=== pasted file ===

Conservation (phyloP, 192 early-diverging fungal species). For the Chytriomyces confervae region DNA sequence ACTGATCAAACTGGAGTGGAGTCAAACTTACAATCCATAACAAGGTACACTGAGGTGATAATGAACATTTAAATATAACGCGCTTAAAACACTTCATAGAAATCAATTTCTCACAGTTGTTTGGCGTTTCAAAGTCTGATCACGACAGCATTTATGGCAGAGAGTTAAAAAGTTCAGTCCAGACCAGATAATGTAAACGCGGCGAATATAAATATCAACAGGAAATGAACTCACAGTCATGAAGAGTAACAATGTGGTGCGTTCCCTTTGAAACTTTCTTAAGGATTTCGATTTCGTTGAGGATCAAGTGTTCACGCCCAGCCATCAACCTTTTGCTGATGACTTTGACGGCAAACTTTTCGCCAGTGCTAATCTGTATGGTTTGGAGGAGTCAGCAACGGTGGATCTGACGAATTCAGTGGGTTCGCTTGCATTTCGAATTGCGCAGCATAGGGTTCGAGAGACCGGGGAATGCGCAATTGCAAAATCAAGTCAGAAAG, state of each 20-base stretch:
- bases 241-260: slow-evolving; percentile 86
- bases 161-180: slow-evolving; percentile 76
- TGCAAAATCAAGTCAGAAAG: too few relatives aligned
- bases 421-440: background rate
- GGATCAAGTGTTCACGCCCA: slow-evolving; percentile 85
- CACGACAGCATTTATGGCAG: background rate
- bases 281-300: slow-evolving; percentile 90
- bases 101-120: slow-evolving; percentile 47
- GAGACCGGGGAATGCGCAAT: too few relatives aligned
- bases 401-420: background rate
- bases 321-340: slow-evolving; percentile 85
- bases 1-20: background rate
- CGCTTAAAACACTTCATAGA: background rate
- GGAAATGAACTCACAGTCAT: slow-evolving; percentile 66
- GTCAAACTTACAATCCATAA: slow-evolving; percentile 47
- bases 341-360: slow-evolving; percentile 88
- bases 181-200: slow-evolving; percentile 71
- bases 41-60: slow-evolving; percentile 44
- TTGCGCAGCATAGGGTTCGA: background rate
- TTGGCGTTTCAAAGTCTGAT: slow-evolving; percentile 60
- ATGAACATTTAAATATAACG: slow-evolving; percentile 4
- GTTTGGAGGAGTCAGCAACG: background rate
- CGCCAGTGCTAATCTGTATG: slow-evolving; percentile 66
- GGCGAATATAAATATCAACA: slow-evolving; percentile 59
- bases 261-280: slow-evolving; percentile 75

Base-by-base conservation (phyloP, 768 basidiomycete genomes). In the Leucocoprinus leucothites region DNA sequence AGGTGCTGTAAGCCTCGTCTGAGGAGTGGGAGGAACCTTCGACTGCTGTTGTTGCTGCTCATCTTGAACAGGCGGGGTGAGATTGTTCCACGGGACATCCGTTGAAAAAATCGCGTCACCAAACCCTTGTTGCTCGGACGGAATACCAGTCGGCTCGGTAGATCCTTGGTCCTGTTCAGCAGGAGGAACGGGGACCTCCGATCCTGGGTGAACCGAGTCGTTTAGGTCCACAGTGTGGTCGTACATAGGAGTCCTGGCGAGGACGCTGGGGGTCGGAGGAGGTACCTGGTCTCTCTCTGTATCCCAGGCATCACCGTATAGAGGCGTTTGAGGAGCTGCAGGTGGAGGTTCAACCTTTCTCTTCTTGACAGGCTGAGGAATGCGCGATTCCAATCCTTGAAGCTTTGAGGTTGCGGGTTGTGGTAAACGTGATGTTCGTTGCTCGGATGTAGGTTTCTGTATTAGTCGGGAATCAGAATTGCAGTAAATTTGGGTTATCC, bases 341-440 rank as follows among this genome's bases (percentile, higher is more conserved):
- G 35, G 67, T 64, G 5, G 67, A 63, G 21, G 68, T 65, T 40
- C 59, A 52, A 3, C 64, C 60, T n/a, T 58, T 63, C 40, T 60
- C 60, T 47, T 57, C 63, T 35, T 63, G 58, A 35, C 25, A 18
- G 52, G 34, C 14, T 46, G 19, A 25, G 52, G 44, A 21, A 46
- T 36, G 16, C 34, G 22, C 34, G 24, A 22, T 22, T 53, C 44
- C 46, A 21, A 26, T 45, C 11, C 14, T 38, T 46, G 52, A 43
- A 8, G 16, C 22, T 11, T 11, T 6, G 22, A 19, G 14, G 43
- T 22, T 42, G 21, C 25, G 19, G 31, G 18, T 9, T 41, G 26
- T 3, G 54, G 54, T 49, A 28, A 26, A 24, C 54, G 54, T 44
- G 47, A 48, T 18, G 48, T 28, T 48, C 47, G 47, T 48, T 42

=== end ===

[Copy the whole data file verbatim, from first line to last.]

Conservation (phyloP, 192 early-diverging fungal species). For the Chytriomyces confervae region DNA sequence ACTGATCAAACTGGAGTGGAGTCAAACTTACAATCCATAACAAGGTACACTGAGGTGATAATGAACATTTAAATATAACGCGCTTAAAACACTTCATAGAAATCAATTTCTCACAGTTGTTTGGCGTTTCAAAGTCTGATCACGACAGCATTTATGGCAGAGAGTTAAAAAGTTCAGTCCAGACCAGATAATGTAAACGCGGCGAATATAAATATCAACAGGAAATGAACTCACAGTCATGAAGAGTAACAATGTGGTGCGTTCCCTTTGAAACTTTCTTAAGGATTTCGATTTCGTTGAGGATCAAGTGTTCACGCCCAGCCATCAACCTTTTGCTGATGACTTTGACGGCAAACTTTTCGCCAGTGCTAATCTGTATGGTTTGGAGGAGTCAGCAACGGTGGATCTGACGAATTCAGTGGGTTCGCTTGCATTTCGAATTGCGCAGCATAGGGTTCGAGAGACCGGGGAATGCGCAATTGCAAAATCAAGTCAGAAAG, state of each 20-base stretch:
- bases 241-260: slow-evolving; percentile 86
- bases 161-180: slow-evolving; percentile 76
- TGCAAAATCAAGTCAGAAAG: too few relatives aligned
- bases 421-440: background rate
- GGATCAAGTGTTCACGCCCA: slow-evolving; percentile 85
- CACGACAGCATTTATGGCAG: background rate
- bases 281-300: slow-evolving; percentile 90
- bases 101-120: slow-evolving; percentile 47
- GAGACCGGGGAATGCGCAAT: too few relatives aligned
- bases 401-420: background rate
- bases 321-340: slow-evolving; percentile 85
- bases 1-20: background rate
- CGCTTAAAACACTTCATAGA: background rate
- GGAAATGAACTCACAGTCAT: slow-evolving; percentile 66
- GTCAAACTTACAATCCATAA: slow-evolving; percentile 47
- bases 341-360: slow-evolving; percentile 88
- bases 181-200: slow-evolving; percentile 71
- bases 41-60: slow-evolving; percentile 44
- TTGCGCAGCATAGGGTTCGA: background rate
- TTGGCGTTTCAAAGTCTGAT: slow-evolving; percentile 60
- ATGAACATTTAAATATAACG: slow-evolving; percentile 4
- GTTTGGAGGAGTCAGCAACG: background rate
- CGCCAGTGCTAATCTGTATG: slow-evolving; percentile 66
- GGCGAATATAAATATCAACA: slow-evolving; percentile 59
- bases 261-280: slow-evolving; percentile 75

Base-by-base conservation (phyloP, 768 basidiomycete genomes). In the Leucocoprinus leucothites region DNA sequence AGGTGCTGTAAGCCTCGTCTGAGGAGTGGGAGGAACCTTCGACTGCTGTTGTTGCTGCTCATCTTGAACAGGCGGGGTGAGATTGTTCCACGGGACATCCGTTGAAAAAATCGCGTCACCAAACCCTTGTTGCTCGGACGGAATACCAGTCGGCTCGGTAGATCCTTGGTCCTGTTCAGCAGGAGGAACGGGGACCTCCGATCCTGGGTGAACCGAGTCGTTTAGGTCCACAGTGTGGTCGTACATAGGAGTCCTGGCGAGGACGCTGGGGGTCGGAGGAGGTACCTGGTCTCTCTCTGTATCCCAGGCATCACCGTATAGAGGCGTTTGAGGAGCTGCAGGTGGAGGTTCAACCTTTCTCTTCTTGACAGGCTGAGGAATGCGCGATTCCAATCCTTGAAGCTTTGAGGTTGCGGGTTGTGGTAAACGTGATGTTCGTTGCTCGGATGTAGGTTTCTGTATTAGTCGGGAATCAGAATTGCAGTAAATTTGGGTTATCC, bases 341-440 rank as follows among this genome's bases (percentile, higher is more conserved):
- G 35, G 67, T 64, G 5, G 67, A 63, G 21, G 68, T 65, T 40
- C 59, A 52, A 3, C 64, C 60, T n/a, T 58, T 63, C 40, T 60
- C 60, T 47, T 57, C 63, T 35, T 63, G 58, A 35, C 25, A 18
- G 52, G 34, C 14, T 46, G 19, A 25, G 52, G 44, A 21, A 46
- T 36, G 16, C 34, G 22, C 34, G 24, A 22, T 22, T 53, C 44
- C 46, A 21, A 26, T 45, C 11, C 14, T 38, T 46, G 52, A 43
- A 8, G 16, C 22, T 11, T 11, T 6, G 22, A 19, G 14, G 43
- T 22, T 42, G 21, C 25, G 19, G 31, G 18, T 9, T 41, G 26
- T 3, G 54, G 54, T 49, A 28, A 26, A 24, C 54, G 54, T 44
- G 47, A 48, T 18, G 48, T 28, T 48, C 47, G 47, T 48, T 42